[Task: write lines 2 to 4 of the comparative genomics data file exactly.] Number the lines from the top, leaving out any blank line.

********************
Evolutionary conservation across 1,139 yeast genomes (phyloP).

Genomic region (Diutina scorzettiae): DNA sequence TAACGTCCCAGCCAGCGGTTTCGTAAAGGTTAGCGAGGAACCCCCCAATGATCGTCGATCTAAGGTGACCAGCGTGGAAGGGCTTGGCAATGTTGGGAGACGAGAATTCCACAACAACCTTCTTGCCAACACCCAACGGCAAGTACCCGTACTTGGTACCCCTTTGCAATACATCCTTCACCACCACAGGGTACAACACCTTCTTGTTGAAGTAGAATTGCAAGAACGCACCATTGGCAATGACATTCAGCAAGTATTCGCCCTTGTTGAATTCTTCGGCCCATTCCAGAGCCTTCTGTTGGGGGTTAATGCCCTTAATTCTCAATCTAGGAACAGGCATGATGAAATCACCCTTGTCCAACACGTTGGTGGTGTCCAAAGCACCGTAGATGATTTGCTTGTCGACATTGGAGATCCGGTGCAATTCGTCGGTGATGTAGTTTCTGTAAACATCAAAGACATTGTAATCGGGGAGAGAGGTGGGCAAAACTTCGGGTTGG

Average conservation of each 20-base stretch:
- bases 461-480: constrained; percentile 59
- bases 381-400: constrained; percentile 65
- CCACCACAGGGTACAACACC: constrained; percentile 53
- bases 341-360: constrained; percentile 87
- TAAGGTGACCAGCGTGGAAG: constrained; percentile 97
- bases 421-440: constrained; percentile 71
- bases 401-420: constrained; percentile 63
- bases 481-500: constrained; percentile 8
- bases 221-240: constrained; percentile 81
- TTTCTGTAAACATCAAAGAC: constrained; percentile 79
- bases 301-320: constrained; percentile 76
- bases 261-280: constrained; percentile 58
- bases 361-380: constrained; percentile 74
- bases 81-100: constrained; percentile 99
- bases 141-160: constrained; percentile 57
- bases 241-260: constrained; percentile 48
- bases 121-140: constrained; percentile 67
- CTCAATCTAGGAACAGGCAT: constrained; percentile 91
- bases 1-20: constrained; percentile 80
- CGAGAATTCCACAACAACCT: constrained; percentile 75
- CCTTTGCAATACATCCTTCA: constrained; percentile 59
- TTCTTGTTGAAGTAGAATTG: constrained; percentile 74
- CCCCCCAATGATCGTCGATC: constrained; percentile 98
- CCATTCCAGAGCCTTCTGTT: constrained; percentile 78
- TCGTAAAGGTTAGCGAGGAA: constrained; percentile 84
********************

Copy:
Genomic region (Diutina scorzettiae): DNA sequence TAACGTCCCAGCCAGCGGTTTCGTAAAGGTTAGCGAGGAACCCCCCAATGATCGTCGATCTAAGGTGACCAGCGTGGAAGGGCTTGGCAATGTTGGGAGACGAGAATTCCACAACAACCTTCTTGCCAACACCCAACGGCAAGTACCCGTACTTGGTACCCCTTTGCAATACATCCTTCACCACCACAGGGTACAACACCTTCTTGTTGAAGTAGAATTGCAAGAACGCACCATTGGCAATGACATTCAGCAAGTATTCGCCCTTGTTGAATTCTTCGGCCCATTCCAGAGCCTTCTGTTGGGGGTTAATGCCCTTAATTCTCAATCTAGGAACAGGCATGATGAAATCACCCTTGTCCAACACGTTGGTGGTGTCCAAAGCACCGTAGATGATTTGCTTGTCGACATTGGAGATCCGGTGCAATTCGTCGGTGATGTAGTTTCTGTAAACATCAAAGACATTGTAATCGGGGAGAGAGGTGGGCAAAACTTCGGGTTGG

Average conservation of each 20-base stretch:
- bases 461-480: constrained; percentile 59